One year ago, the Harvard men's soccer team journeyed to Duke Soccer Field in Durham, N.C. for an NCAA semifinal contest against the Blue Devils. Today, the Crimson booters take to Riggs Field in Clemson, S.C. for yet another semifinal showdown, this time against San Diego State University.
Hmmm...parallelism. Semifinal, semifinal. Carolina, Carolina.
Now, during the baseball off-season, you've got the hot stove league. Sports-minded folk inclined to ruminate about our national pastime sit around and yak about stats and trades and rookies and immortals.
And unless you've already booked a flight for Clemson, or hooked up with a vanload of friends headed for points south, you have no choice this weekend but subscribe to the hot-stove-league philosophy of soccer fandom.
Just remember, Harvard's finals don't fall until after Christmas Break. So, if you're stranded in Cambridge, put your mind to some use--cozy up to the fire and ponder the following before the whistle blows on today's contest.
The Weather: According to the latest reports, today's temps in the Carolinas will hover around the 50s. Duke wasn't exactly balmy last year, although the temperature in Durham exceeded that in Cambridge by a good 20 degrees.
All of which is fine and dandy--it's not like Harvardians don't know that the only reason most people choose to attend southern schools is a pitiable inability to cope with the trials of a New England winter. The Crimson booters have braved Ohiri wind chill all season, and remain undefeated on the year. So let Carolinians and Californians bask in 50-degree weather clear on into February--it just doesn't matter.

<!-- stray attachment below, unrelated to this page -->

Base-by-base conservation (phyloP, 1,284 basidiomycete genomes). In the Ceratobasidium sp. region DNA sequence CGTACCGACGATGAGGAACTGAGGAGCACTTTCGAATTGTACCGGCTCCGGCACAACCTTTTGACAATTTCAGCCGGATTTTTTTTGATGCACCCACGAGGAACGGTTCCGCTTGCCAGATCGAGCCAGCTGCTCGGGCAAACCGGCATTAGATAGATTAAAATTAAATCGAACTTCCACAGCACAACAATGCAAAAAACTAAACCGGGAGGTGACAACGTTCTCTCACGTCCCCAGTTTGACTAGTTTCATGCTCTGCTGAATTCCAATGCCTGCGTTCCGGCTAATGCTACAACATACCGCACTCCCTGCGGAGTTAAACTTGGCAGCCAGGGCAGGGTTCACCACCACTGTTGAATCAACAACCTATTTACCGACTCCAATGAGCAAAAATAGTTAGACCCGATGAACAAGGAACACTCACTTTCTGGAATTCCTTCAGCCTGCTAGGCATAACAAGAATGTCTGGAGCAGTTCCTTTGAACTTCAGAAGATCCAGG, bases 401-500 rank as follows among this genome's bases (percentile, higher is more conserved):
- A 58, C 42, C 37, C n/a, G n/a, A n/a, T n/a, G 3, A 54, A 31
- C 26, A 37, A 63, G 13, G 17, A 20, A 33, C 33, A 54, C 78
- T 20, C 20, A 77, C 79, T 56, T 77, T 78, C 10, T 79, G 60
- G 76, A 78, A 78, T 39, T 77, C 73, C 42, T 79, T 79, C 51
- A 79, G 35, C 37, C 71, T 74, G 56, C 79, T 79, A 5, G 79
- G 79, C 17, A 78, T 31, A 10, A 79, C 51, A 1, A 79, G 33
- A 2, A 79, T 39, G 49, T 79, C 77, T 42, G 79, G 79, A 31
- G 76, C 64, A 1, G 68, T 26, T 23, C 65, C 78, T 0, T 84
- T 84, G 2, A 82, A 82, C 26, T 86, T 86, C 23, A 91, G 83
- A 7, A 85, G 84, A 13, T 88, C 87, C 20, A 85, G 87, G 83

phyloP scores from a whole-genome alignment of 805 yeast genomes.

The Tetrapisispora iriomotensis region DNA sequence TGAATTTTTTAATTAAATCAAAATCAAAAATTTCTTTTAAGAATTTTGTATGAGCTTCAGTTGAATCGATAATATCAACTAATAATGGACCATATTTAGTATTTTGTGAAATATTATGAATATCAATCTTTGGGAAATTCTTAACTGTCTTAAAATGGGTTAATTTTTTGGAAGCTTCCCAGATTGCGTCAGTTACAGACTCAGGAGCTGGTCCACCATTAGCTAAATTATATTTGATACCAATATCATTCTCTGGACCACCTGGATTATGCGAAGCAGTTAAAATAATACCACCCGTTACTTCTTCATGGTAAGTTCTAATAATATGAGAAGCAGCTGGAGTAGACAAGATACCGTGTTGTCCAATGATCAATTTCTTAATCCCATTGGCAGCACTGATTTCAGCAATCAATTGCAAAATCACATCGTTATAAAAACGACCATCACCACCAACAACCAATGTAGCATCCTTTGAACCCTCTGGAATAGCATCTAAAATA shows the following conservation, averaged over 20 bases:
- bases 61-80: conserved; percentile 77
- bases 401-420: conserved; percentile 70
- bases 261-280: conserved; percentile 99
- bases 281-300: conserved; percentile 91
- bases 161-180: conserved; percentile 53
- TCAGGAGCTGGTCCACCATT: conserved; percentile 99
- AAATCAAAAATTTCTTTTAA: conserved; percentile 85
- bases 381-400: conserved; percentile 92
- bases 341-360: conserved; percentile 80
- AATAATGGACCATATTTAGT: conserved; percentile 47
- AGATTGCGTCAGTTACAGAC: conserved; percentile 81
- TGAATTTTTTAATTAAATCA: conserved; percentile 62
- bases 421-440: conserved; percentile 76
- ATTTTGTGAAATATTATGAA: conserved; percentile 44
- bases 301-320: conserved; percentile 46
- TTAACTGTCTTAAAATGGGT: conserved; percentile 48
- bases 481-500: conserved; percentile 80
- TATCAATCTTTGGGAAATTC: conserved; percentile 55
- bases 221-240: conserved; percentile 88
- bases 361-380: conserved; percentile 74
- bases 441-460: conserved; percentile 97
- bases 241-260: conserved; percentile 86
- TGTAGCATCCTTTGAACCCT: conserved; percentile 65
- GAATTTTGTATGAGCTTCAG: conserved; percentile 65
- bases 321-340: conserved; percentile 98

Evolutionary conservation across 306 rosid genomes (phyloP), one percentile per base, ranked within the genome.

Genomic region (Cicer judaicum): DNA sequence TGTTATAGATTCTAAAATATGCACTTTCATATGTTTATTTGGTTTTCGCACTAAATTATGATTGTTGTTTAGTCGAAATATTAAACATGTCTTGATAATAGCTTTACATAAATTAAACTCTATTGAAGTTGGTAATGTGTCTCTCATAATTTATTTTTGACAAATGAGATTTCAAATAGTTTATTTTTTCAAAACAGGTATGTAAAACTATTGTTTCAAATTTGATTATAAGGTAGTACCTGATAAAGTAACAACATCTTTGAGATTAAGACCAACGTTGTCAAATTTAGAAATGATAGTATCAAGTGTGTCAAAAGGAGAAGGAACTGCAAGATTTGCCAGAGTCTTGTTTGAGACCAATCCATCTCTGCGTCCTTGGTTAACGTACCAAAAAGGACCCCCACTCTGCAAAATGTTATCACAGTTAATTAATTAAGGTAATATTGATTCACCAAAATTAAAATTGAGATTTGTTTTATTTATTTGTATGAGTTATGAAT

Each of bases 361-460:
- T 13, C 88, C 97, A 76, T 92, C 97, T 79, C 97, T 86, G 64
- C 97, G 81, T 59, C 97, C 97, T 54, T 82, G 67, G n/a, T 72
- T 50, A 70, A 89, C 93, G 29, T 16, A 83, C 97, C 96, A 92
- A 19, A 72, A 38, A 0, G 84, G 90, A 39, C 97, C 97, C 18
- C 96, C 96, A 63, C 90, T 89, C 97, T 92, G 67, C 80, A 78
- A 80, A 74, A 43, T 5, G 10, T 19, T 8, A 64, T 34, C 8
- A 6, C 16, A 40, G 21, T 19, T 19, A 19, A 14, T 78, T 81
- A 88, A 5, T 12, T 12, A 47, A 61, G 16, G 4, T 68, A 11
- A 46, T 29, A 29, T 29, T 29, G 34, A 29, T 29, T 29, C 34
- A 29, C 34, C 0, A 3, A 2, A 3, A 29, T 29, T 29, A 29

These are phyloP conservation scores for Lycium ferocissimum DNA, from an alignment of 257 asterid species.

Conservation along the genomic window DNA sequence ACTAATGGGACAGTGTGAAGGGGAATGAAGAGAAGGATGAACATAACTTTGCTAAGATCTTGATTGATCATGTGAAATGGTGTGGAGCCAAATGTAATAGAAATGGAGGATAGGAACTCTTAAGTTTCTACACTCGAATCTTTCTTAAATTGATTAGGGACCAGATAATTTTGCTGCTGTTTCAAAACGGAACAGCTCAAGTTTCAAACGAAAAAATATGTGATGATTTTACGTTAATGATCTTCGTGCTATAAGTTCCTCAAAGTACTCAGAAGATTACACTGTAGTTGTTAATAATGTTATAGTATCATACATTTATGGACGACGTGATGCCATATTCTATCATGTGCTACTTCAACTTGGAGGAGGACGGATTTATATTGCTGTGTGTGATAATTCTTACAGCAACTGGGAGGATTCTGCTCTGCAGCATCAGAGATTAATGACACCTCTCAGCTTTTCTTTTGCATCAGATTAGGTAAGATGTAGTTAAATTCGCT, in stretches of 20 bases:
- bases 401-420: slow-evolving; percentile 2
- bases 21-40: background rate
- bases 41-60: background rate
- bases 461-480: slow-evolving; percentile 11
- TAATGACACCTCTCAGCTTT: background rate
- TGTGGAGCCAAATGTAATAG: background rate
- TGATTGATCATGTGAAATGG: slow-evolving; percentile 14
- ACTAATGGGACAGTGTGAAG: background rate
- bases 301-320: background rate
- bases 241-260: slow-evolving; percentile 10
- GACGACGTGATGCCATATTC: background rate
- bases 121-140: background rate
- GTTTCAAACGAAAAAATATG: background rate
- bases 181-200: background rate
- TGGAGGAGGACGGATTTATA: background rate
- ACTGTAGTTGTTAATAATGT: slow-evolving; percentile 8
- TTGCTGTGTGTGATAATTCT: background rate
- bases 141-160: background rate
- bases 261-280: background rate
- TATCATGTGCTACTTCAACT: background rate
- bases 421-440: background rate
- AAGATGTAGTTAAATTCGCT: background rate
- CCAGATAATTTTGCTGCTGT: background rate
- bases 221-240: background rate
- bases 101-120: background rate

The Semis: The last time Harvard reached the NCAA semifinals, it lost to Duke, 3-1. The Crimson's other semifinal appearances yielded a 1-0 loss to Howard in 1971 and a 2-1 loss to St. Louis in 1969. That's a combined score of Semifinal Opponents 6, Harvard 2. In other words, last year's contest--in which a pair of tallies by Duke standout John Kerr powered the Devils past the Crimson--hit perfectly on the proper 3:1 ratio. To be consistent today, Harvard will have to lose by a score of 3-1, or 6-2, or 9-3, or 12-4...
The Hype: Talk all you want about the enormity of today's game. Sure, Harvard's been shooting for an NCAA team championship since 1904. But let's put things in perspective. Odds are that no current Harvard student was alive in 1904, and that probably holds true for Harvard administrators as well.
And for those of us who can even comprehend 83-year time stretches, think of all the other sports-related things that Harvard hasn't had since at least 1904: an indoor swimming pool in the Quad, a jai-alai team, an obstacle course, bowling lanes. So who needs an NCAA title, anyways?